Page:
No one is born with perfectly smooth and flat top surfaces of teeth, which gives a perfect explanation as to why we have pits or fissures on our teeth surfaces. Basically, fissures are sites of plaque buildup as these are places that your toothbrush or dental floss fails to reach. Did you know that some fissures are so narrow that you can’t even pass a single bristle of toothbrush through them, which ultimately leads to plaque buildup? So, is there any way to prevent this damage? Yes there is and it’s something known as fissure sealants.
What are Fissure Sealants?
Basically, these sealants are ‘plastic’ protective liquids that the dentist paints onto the biting surfaces of a person’s back teeth. This is followed by hardening of the sealants, which is done with the help of special ultraviolet light.
Fissure sealants are typically applied on the adult molar teeth soon after these teeth begin to erupt. The first molar teeth start appearing by the time a child turns six years old. The child may then be taken to the dentist for getting it sealed. On the appearance of second molar teeth, which is mostly when a child turns twelve years old, the procedure can be repeated. If a dentist determines that the teeth are more likely to suffer with tooth decay, then other teeth may also be fissure sealed.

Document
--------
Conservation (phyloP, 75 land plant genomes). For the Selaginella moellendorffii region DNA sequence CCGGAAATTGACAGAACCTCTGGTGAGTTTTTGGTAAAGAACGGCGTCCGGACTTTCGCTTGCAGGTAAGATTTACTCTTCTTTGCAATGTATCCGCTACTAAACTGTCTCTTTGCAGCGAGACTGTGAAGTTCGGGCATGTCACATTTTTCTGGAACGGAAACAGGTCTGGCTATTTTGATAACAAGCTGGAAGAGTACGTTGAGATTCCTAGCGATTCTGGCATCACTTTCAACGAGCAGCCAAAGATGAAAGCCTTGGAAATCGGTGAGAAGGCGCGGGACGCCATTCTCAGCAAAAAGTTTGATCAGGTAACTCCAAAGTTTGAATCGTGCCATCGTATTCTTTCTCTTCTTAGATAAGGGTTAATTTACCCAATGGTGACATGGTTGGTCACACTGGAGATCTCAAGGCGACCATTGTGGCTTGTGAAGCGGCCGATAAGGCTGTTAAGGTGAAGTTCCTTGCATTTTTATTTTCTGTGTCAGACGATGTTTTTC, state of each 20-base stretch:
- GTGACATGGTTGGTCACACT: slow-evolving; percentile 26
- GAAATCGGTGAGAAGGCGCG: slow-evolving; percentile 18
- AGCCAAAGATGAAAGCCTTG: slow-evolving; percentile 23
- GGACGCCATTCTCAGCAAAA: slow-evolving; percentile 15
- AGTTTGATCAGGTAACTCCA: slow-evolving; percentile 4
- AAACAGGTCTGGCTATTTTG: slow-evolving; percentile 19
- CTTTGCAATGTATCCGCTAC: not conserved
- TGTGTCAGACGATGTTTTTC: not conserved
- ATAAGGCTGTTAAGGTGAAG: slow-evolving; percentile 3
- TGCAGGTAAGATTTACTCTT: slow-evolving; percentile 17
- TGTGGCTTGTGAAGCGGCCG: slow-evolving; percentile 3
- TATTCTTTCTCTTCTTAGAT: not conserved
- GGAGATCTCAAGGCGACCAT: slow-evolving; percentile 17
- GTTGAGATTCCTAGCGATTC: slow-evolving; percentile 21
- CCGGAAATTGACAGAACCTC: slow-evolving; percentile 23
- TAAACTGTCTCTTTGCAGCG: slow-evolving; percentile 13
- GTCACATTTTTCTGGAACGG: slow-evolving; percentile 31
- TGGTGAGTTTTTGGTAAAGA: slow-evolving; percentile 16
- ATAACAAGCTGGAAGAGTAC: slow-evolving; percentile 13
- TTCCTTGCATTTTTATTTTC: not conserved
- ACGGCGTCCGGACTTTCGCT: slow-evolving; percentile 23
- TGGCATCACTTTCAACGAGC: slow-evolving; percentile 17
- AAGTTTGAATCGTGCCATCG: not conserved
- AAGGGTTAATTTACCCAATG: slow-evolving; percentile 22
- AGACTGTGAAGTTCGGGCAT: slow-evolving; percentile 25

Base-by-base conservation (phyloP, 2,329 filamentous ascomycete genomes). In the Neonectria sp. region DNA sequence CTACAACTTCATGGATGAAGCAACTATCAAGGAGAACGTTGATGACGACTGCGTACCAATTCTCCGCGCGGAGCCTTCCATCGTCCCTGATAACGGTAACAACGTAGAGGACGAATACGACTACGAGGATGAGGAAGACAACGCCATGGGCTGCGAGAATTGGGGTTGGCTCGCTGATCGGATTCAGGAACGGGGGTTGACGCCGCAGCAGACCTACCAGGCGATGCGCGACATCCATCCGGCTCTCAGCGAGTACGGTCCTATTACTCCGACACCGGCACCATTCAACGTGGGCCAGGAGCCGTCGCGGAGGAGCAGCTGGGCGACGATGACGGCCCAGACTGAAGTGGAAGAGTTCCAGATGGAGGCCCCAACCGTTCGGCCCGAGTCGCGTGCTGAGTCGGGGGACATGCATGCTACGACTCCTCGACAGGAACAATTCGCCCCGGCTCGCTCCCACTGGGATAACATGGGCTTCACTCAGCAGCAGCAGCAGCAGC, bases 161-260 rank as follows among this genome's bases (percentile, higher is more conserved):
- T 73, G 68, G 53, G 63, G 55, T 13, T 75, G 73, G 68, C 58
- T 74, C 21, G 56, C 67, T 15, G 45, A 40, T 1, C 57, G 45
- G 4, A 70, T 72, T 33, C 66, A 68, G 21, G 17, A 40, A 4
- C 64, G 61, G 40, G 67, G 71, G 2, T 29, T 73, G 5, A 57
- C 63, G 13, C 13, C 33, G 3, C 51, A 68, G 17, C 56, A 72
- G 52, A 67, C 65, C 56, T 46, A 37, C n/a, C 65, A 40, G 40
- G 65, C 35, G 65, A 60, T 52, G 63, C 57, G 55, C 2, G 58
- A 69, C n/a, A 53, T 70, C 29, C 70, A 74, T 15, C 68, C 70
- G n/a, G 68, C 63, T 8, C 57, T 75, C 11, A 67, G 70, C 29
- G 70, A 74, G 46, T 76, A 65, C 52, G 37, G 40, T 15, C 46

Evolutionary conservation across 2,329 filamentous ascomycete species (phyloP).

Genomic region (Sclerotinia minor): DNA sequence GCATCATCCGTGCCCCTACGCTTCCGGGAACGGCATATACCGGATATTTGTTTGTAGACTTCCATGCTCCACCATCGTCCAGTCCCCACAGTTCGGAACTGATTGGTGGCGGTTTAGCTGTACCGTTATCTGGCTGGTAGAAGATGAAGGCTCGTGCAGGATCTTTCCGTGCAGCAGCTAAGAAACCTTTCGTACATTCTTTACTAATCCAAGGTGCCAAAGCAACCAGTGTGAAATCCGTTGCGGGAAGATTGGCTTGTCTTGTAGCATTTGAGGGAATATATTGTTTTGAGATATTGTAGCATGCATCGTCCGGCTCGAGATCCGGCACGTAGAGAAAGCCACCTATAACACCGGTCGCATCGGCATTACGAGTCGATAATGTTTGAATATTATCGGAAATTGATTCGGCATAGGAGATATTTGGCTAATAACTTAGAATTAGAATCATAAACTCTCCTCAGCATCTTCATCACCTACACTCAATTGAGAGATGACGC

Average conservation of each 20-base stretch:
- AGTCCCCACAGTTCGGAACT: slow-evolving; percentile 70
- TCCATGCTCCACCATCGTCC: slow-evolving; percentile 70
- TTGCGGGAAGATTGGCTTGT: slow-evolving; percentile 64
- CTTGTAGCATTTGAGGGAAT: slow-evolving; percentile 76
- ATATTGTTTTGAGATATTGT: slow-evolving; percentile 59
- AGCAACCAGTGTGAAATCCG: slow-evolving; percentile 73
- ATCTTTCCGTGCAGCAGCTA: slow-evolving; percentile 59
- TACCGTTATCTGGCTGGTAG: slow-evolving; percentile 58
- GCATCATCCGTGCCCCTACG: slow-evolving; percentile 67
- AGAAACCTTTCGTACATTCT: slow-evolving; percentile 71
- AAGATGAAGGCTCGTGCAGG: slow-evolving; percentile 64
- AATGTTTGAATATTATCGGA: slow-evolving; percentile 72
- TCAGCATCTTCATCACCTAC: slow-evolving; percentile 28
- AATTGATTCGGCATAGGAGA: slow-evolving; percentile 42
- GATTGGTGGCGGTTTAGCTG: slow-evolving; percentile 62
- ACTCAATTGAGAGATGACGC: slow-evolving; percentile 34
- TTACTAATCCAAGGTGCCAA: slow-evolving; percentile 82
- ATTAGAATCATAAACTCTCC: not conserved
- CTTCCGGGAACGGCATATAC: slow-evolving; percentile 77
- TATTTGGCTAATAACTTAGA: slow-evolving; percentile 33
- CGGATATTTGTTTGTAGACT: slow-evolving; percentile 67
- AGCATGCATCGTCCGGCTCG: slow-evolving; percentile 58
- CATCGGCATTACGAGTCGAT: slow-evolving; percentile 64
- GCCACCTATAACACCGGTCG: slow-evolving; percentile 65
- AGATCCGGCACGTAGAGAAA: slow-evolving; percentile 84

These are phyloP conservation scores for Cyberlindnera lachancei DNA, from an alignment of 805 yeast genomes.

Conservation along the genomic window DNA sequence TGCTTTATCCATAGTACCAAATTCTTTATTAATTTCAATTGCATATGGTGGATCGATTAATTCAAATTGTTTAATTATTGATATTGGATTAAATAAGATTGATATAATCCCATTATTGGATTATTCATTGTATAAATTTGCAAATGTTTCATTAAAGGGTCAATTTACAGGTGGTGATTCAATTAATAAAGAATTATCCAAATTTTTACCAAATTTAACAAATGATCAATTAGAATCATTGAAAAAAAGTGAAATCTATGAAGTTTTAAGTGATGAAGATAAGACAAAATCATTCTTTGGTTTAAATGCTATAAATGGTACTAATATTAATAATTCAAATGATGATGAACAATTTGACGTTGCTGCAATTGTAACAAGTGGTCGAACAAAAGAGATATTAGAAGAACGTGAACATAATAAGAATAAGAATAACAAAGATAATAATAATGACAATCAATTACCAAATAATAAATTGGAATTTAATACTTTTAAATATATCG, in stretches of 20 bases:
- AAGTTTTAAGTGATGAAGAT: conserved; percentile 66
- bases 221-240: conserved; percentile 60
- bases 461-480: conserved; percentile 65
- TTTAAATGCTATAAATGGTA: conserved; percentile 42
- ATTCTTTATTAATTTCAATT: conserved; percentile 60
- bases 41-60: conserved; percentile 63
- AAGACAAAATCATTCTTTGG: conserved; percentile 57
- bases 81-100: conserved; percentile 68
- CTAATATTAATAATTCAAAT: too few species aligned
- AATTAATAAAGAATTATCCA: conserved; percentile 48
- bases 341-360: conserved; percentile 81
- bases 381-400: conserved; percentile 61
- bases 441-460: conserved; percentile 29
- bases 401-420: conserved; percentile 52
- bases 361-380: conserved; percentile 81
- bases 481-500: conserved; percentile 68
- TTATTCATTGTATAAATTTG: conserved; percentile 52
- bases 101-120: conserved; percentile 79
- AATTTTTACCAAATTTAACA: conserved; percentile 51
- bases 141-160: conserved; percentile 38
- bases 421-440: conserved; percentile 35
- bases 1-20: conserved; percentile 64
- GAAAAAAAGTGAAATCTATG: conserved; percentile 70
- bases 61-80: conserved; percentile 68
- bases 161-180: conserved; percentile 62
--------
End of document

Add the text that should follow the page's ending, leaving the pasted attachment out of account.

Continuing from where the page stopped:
Why Fissure Sealants?
The use of fissure sealants isn’t new to the world of dentistry. In fact, these sealants are known for their effectiveness in terms of offering optimum tooth decay prevention. Dental experts believe that sealants can play an important role in reducing decay by 86 percent when a child is a year old and by 57 percent when he’s somewhere around four to four and a half years old.
The best part about fissure sealants is that they are actually a painless and drill-free technique. If the teeth have already been affected by decay, special devices are used for disinfecting and removing the decay, which is followed by the process of fissure sealing the teeth. Fissure sealants are useful in preventing the development of ‘full blown’ cavities as well as for avoiding the need of more advanced dental treatment or intervention.
How Is The Procedure Carried Out?
The process starts with a dental examination in order to help the dentist determine the right strategy to meet the patient’s individual requirements. The first step is cleaning the teeth, which is followed by the application of a mild acid solution for etching the tooth surface and for making it easier for the sealant to stick. After everything is set, the sealant is painted right over the fissures or pits on the teeth surfaces. The last step involves hardening the sealant, which is done with the help of special ultraviolet light. Not only is this procedure quick, but it’s painless as well.
It is important to note that fissure sealants typically last for a prolonged period; however, the patient should have regular dental checkups in order to make sure that the sealants haven’t worn over time and there’s no decay underneath them.